Cruciate Care Knee Brace
A non-rigid knee brace designed for dogs who suffer from a torn ACL (anterior or cranial cruciate ligament), strains or sprains of the canine knee, back leg limping or fatigue, arthritis, post-operative support and stabilization, or when knee immobilization is needed.Read More
A Torn ACL is the Most Common Dog Injury
A torn ACL requires rest, immobilization, and often surgery for repair. The Cruciate Care Dog Knee Brace acts as a CCL brace or ACL brace for dogs and offers therapeutic support and stabilization before and after surgery. It is also useful in cases when surgery is not necessary or feasible. Immobilization of the knee and leg promotes reduced pain and inflammation and support during healing. In 60% of cases, a dog with a torn ACL will later injure the other knee. It is our hope that by stabilizing the injured knee as well as balancing the dog’s back and hip areas, further injury can be reduced.
A Soft Dog Knee Brace, Highly Adjustable, and Appropriate for Dogs of All Ages
Our unique and original butterfly design of the back anchor support of the dog knee brace also lends support to the lower back and hip areas to reduce strain from limping. By stabilizing and balancing the rear end of the dog, the brace may help prevent injury of the other knee or joints.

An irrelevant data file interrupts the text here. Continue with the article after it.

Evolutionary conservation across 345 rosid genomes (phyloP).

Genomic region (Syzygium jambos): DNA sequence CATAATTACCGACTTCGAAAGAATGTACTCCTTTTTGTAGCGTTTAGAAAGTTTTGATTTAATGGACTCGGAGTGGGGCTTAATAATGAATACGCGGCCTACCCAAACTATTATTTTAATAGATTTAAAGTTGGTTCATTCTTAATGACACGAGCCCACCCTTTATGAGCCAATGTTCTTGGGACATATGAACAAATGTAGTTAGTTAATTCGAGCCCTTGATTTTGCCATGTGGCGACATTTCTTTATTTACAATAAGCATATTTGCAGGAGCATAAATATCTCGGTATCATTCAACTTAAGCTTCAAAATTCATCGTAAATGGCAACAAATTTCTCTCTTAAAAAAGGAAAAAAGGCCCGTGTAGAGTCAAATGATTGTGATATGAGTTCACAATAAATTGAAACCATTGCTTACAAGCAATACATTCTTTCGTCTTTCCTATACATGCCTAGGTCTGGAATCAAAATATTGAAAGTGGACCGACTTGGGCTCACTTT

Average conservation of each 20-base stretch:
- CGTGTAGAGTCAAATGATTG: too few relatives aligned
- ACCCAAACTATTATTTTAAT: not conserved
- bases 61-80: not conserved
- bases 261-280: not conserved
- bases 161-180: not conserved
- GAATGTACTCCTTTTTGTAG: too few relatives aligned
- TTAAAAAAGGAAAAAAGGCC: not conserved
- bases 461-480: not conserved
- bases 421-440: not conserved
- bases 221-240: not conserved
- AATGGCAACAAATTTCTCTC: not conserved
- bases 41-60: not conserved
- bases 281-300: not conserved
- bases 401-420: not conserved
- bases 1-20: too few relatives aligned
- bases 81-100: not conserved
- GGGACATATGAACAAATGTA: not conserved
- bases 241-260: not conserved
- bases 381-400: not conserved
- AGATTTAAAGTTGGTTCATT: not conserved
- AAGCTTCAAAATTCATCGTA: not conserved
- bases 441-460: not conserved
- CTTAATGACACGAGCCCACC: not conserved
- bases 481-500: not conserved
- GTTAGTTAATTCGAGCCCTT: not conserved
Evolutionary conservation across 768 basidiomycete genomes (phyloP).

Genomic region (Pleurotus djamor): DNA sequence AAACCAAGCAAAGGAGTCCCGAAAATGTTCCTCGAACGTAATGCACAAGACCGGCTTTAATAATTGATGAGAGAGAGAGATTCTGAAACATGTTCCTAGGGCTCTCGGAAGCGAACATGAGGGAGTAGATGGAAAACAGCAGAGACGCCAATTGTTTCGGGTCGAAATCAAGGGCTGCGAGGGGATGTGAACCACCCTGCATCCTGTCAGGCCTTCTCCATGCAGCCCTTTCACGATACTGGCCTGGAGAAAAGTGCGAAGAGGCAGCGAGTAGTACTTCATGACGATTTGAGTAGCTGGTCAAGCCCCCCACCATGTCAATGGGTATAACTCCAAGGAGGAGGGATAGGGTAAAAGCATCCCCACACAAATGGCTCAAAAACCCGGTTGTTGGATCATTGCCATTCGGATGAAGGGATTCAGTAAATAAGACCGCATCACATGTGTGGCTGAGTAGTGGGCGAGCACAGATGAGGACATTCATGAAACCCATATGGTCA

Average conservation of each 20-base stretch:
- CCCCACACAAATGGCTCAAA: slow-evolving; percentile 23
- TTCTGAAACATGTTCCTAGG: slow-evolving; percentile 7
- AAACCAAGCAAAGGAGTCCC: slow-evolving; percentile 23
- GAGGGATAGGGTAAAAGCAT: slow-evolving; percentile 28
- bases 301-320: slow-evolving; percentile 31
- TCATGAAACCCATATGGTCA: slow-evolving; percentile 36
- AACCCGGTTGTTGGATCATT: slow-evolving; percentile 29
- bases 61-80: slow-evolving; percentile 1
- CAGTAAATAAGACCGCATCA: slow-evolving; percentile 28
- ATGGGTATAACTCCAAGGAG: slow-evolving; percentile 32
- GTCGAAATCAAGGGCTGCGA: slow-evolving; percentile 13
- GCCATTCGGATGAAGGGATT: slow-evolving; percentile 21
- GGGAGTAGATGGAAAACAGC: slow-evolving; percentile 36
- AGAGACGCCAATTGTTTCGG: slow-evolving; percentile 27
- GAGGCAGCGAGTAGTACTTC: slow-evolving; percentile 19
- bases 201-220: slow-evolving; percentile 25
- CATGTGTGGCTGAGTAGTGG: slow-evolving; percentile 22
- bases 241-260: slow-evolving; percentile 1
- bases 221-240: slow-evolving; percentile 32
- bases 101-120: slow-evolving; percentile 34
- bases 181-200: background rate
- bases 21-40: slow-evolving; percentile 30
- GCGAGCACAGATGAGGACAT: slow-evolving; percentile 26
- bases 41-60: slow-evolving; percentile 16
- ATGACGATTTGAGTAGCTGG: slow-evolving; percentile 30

It fits dogs with a height of at least 19 inches, thigh circumference of at least 9 inches (for the brace), and a chest circumference of at least 12 inches (for the harness).
We designed this dog knee and ACL brace to fit the natural angle of the knee to prevent it from hyper-flexing while still allowing limited mobility. Flexible metal stays on either side of the knee aid in keeping the knee in its natural position and foam padding at the knee offers a more cushioned support. The brace allows your canine friend to move easily and without strain on the joint.
Indications for Use
- ACL tear (anterior or cranial cruciate ligament, CCL) of the knee
- Strain or sprain of the knee joint
- Back leg limping, instability, or fatigue